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Antibodies to West Nile virus and related flaviviruses in wild boar, red foxes and other mesomammals from Spain

Gutiérrez-Guzmán, Ana-Valeria, Vicente, Joaquín, Sobrino, Raquel, Perez-Ramírez, Elisa, Llorente, Francisco, Höfle, Ursula
Veterinary microbiology 2012 v.159 no.3-4 pp. 291-297
Martes, Sus scrofa, Vulpes vulpes, West Nile virus, antibodies, antibody detection, enzyme-linked immunosorbent assay, foxes, habitats, hemolysis, national parks, seroprevalence, swine, wetlands, wild boars, Spain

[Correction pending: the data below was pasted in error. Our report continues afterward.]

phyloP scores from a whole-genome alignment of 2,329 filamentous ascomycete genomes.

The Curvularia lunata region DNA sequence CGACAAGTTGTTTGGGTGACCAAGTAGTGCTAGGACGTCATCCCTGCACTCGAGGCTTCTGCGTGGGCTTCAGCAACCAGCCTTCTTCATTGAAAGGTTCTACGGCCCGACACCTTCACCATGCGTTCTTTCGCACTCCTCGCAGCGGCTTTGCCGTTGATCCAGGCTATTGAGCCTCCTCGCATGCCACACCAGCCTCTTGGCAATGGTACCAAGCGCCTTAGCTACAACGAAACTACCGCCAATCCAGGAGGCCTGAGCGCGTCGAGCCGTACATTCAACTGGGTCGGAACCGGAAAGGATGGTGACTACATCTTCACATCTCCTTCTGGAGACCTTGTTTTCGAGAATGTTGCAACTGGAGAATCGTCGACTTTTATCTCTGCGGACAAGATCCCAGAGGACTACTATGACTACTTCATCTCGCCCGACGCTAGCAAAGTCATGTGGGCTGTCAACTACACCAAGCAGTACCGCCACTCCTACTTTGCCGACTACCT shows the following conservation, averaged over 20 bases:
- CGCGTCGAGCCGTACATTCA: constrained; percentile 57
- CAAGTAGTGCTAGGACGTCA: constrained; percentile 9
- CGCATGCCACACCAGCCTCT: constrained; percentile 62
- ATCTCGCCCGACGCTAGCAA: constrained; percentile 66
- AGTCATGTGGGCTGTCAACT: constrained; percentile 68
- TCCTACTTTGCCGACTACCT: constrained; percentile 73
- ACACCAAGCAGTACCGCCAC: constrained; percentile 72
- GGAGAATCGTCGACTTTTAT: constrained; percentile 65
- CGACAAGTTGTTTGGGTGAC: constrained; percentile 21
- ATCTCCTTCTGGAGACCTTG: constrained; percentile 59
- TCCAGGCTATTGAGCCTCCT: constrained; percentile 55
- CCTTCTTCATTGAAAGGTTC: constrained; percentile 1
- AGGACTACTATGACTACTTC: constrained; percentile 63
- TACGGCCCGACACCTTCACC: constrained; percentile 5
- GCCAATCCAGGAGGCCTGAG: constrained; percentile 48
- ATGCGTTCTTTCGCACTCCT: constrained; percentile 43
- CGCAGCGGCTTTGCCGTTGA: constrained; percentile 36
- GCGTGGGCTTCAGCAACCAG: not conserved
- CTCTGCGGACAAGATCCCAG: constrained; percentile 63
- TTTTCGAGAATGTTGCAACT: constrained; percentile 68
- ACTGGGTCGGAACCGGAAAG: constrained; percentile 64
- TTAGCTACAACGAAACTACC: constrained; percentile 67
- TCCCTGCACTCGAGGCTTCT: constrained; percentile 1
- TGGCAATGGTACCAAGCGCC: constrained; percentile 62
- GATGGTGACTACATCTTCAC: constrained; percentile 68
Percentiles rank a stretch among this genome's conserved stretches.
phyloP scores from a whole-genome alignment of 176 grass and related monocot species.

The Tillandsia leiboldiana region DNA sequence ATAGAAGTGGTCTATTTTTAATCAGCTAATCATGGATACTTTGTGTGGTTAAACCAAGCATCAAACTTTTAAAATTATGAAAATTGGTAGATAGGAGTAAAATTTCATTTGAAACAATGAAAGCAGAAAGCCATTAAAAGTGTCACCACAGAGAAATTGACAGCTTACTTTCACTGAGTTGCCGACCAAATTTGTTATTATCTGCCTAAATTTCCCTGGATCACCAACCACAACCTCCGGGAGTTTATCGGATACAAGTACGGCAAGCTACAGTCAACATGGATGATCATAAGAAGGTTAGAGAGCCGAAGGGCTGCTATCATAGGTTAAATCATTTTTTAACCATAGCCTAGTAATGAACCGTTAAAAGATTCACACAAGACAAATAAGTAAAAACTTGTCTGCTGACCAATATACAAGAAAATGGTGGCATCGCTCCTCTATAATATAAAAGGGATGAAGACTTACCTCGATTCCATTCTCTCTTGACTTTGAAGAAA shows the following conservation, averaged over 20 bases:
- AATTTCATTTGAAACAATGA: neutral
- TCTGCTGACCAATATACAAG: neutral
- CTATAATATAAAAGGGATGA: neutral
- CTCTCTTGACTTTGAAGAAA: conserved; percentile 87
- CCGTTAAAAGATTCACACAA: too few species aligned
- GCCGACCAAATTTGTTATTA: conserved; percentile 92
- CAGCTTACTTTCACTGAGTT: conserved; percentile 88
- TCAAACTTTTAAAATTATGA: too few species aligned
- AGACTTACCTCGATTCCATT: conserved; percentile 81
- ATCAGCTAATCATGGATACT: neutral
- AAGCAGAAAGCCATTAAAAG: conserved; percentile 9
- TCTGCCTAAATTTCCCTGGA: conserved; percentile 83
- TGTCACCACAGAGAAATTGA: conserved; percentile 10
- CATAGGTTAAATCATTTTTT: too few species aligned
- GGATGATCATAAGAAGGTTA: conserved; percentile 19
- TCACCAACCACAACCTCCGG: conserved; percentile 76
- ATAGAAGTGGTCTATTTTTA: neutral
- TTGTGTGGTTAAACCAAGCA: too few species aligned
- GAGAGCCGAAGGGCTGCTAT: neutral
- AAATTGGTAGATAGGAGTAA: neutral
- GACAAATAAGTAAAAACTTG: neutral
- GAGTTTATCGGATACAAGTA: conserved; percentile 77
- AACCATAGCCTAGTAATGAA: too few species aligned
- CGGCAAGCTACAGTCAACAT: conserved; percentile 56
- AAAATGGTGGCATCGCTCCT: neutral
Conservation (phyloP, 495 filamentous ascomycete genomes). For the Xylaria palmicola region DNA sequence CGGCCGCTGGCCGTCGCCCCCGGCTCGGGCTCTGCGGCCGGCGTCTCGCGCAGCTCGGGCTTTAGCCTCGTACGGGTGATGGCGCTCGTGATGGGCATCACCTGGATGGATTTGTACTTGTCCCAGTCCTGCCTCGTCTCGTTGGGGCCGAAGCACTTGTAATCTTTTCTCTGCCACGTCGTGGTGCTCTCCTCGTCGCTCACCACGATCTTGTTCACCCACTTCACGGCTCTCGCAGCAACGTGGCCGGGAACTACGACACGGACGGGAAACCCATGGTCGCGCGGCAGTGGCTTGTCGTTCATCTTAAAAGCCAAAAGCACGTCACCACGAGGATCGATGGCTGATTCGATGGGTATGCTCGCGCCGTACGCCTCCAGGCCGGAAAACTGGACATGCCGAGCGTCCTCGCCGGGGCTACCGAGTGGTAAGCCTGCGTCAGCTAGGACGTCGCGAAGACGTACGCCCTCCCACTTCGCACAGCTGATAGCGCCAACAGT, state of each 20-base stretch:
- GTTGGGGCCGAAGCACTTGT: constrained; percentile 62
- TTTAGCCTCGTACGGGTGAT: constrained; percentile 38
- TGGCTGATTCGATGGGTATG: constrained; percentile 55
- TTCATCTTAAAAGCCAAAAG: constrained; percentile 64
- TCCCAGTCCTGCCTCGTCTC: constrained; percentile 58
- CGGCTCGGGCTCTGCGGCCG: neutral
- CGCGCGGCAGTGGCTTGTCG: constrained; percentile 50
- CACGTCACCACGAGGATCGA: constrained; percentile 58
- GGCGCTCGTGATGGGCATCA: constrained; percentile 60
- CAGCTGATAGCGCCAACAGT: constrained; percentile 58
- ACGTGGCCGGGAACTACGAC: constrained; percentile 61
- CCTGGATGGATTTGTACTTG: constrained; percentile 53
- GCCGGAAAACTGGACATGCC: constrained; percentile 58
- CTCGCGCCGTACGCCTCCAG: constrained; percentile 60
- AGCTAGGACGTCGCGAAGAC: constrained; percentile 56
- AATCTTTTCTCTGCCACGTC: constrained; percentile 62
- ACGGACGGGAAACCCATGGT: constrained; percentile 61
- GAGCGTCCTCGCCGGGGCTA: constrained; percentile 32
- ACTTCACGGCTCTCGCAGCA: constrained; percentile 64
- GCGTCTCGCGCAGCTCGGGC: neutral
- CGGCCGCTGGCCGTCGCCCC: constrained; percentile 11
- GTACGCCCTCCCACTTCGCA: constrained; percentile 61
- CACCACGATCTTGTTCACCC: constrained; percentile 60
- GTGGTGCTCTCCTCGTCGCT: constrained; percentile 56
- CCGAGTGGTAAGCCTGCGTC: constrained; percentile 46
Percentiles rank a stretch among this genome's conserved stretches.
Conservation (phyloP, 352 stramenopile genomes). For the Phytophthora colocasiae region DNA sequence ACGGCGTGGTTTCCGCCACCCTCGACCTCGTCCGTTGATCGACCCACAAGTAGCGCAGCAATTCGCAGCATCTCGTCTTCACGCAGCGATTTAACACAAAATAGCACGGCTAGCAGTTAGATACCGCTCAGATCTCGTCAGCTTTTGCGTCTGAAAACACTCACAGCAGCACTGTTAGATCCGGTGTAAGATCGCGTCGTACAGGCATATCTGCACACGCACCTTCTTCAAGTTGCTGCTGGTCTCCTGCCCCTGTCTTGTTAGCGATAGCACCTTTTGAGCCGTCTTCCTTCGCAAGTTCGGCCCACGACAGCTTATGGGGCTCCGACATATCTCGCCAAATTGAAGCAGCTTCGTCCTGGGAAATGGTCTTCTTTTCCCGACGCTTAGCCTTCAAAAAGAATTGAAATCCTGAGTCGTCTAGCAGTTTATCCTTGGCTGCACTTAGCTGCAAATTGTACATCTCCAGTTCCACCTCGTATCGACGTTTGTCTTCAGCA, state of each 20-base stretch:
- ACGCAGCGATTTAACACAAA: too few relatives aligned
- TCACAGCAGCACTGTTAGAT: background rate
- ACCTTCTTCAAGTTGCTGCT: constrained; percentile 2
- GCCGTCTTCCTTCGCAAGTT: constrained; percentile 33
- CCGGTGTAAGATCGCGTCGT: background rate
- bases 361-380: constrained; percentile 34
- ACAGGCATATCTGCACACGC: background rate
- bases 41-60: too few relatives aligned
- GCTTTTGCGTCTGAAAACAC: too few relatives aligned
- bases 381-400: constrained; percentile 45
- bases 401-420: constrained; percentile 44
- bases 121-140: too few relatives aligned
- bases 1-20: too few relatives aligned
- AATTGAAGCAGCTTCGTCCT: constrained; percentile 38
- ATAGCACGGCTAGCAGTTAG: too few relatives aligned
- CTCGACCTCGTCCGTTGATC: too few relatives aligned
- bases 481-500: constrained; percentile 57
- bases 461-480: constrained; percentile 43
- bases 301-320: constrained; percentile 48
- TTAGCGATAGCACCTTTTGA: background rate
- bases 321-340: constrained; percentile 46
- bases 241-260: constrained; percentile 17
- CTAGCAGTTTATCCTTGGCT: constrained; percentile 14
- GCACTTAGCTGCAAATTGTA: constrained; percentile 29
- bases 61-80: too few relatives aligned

Red foxes (Vulpes vulpes), wild boar (Sus scrofa) and Iberian pigs (Sus scrofa domestica) that are raised extensively outdoors, as well as other wild mesomammals from south central Spain and wild boar from Doñana National Park (DNP), were tested for antibodies against related flaviviruses by ELISA and for antibodies against WNV by VNT. Mean flavivirus seroprevalence according to ELISA was 20.4±7.8% (21 out of 103) in red foxes, 12.6±2.8% (69 out of 545) in wild boars, and 3.3±2.7% (6 out of 177) in Iberian pigs. A stone marten (Martes foina) also tested positive. Flavivirus seroprevalence in wild boar was significantly higher in DNP, and increased with age. Haemolysis of the serum samples limited interpretation of VNT to 28 samples, confirming WNV seroprevalence in one red fox, four Iberian pigs and nine wild boars. ELISA positive, microVNT negative samples suggest presence of non-neutralizing antibodies against WNV or antibodies to other antigenically related flaviviruses. Despite the importance of wetlands for flavivirus maintenance and amplification, WNV/flavivirus seroprevalence in wild boar and red foxes was not associated to wetland habitats. This is the first report of exposure of red foxes to WNV. With view to use of the tested species as sentinels for flavivirus activity, limited exposure of Iberian pigs that would be available for regular sampling, low numbers of foxes collected and concentration of wild boar harvest in the winter season are major drawbacks.